The role of the DBS is to help employers in England and Wales make safer recruitment decisions and prevent unsuitable people from working with vulnerable groups, including children. The DBS was established under the Protection of Freedoms Act 2012 and carries out the functions previously undertaken by the CRB and ISA. It is a non-departmental public body and provides a joined up service that combines criminal records
and barring functions. The service and processes previously provided by the CRB have not changed. In addition, the DBS maintains the barring lists previously managed by the Independent Safeguarding Authority (ISA). When someone applies for a DBS check, the DBS checks the police national computer to see if there are any convictions,
cautions, warnings or reprimands listed for the applicant. DBS may also ask the police to consider if they have any local police information about the person that is relevant to disclose. In certain circumstances, and when it is applied for, the DBS will provide information about whether the person is barred from working with vulnerable groups, including children. From 17 June 2013, the DBS only sends the certificate to the person applying for the check (the applicant). Before this date, they also sent a copy of the certificate to the person who countersigned the application.
The DBS also has duties and powers to share information with professional bodies such as CQC, the General Medical Council and other organisations.
DBS checks help to keep those who are known to pose a risk to people. However, DBS checks are only one aspect of ensuring effective and safe recruitment practices and should not be used in isolation. Providers should also use other mechanisms, such as checking employment history and any gaps, reviewing references, etc. to assure themselves as far as possible that all employees are of good character and are fit to work in their health or adult social care service.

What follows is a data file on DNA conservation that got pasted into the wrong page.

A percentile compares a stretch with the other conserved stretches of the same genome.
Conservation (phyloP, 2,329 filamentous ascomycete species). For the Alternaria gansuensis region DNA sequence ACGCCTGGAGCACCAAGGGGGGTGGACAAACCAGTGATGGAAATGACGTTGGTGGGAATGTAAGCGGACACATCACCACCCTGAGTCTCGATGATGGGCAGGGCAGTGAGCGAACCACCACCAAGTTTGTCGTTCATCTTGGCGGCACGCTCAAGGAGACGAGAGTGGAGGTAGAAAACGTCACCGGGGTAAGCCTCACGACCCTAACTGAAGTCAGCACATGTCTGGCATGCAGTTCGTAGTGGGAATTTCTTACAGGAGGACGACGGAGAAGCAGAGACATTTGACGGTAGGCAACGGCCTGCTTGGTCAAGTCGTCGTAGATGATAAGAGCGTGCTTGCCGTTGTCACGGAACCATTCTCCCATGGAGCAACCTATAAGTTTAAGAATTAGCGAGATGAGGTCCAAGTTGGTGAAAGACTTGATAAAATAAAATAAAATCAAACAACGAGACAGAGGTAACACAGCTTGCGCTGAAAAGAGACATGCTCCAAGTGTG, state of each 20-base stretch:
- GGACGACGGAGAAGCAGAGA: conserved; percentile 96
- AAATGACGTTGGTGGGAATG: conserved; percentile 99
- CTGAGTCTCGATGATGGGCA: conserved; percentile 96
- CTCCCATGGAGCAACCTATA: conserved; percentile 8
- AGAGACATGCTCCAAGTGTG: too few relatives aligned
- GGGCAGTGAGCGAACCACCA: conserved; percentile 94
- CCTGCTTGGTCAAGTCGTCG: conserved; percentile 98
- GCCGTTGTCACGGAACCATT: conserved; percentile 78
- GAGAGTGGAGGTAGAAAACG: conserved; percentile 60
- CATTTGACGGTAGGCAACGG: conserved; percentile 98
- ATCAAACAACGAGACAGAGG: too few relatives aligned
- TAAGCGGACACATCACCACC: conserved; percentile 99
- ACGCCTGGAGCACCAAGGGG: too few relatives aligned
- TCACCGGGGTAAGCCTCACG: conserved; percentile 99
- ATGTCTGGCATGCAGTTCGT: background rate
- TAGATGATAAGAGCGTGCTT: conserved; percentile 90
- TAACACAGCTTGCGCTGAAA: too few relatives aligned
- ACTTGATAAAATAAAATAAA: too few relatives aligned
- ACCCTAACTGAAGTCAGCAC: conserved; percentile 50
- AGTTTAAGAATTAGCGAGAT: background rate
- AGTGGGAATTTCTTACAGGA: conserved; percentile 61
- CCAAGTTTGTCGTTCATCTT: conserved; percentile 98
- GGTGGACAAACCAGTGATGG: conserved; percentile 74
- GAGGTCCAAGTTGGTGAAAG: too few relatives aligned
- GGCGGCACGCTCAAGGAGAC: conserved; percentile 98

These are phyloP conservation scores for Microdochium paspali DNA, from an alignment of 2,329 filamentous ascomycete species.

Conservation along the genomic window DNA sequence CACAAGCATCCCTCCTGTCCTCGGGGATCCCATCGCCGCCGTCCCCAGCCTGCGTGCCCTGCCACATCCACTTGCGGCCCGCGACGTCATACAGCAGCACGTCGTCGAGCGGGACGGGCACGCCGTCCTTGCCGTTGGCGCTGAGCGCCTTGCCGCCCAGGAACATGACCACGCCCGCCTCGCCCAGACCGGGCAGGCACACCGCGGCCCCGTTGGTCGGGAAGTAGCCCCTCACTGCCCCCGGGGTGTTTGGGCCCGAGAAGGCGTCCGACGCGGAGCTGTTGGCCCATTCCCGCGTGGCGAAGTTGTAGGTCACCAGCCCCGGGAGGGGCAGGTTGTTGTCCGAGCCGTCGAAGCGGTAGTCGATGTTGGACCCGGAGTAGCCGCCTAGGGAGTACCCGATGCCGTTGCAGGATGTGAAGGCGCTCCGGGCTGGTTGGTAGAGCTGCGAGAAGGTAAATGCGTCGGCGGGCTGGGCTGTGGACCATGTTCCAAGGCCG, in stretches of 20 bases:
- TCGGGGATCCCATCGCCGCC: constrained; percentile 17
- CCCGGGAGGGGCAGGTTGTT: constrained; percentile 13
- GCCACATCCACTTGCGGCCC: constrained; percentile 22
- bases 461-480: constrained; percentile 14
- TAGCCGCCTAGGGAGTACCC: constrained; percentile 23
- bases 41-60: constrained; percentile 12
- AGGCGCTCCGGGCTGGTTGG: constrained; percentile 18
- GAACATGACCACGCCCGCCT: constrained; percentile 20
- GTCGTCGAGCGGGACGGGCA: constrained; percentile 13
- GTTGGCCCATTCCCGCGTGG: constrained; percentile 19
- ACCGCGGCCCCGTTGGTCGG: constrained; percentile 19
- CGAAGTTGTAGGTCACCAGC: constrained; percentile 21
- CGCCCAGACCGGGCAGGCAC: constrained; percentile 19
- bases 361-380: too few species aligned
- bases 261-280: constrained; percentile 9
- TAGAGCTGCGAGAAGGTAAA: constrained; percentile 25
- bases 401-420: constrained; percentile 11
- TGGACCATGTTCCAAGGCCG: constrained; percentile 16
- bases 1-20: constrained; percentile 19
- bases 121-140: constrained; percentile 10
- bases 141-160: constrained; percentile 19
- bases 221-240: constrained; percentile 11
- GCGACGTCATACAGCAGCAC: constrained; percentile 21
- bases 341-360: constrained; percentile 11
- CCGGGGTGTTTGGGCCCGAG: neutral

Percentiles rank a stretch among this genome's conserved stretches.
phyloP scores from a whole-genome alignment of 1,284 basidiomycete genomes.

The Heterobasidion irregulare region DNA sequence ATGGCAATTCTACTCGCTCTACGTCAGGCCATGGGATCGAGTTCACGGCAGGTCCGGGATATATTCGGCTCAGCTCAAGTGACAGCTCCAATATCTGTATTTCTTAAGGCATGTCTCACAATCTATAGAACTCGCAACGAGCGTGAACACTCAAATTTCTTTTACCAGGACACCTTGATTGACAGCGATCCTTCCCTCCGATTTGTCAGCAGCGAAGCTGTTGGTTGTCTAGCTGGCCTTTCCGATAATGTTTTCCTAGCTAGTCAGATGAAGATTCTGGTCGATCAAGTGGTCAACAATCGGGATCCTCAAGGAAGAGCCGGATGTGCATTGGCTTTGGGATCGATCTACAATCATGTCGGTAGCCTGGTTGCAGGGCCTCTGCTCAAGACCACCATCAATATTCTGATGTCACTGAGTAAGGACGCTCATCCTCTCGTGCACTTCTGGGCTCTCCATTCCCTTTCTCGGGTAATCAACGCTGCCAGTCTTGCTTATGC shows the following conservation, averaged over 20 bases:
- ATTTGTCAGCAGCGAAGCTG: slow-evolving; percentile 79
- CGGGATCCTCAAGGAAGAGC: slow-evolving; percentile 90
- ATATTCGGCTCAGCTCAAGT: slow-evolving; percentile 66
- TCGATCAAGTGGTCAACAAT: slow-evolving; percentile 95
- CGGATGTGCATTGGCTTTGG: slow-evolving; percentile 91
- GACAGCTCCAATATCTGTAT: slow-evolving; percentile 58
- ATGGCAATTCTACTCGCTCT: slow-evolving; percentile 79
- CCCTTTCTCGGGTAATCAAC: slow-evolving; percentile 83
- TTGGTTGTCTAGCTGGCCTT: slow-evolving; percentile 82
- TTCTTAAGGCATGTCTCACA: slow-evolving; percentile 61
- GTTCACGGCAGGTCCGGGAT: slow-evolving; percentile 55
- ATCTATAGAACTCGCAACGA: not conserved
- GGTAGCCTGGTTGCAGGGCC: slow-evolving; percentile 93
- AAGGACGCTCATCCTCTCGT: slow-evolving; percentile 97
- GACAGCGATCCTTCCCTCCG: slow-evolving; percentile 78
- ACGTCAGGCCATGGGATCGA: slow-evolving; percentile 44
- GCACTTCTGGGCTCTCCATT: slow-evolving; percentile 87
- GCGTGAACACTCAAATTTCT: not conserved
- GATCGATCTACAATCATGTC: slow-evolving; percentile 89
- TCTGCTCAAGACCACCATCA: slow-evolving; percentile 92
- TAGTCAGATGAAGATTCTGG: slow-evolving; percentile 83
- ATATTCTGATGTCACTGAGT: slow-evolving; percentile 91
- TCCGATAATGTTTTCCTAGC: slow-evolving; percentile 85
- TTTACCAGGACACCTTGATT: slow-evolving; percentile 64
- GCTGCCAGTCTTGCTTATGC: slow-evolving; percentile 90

A criminal record check will reveal information relating to a person’s criminal record. This includes convictions, cautions, reprimands and warnings. When an enhanced check is applied for, the police may also disclose relevant local police information. A barred list check will show if a person is barred, that is prevented, from working in a regulated activity either with children, adults, or both. To knowingly employ a person who is barred by the DBS to perform a regulated activity is a criminal offence.
Everyone applying to be registered persons (individuals, all
partners and registered managers) must obtain an enhanced DBS check with barring information before
submitting an application to register with us. This is because people in these roles will have statutory responsibility for the service to the extent that they may be expected, at any time, to step in and undertake the hands-on delivery of, for example, personal care, or day-to-day management and oversight of the service being delivered – both of which are regulated activities.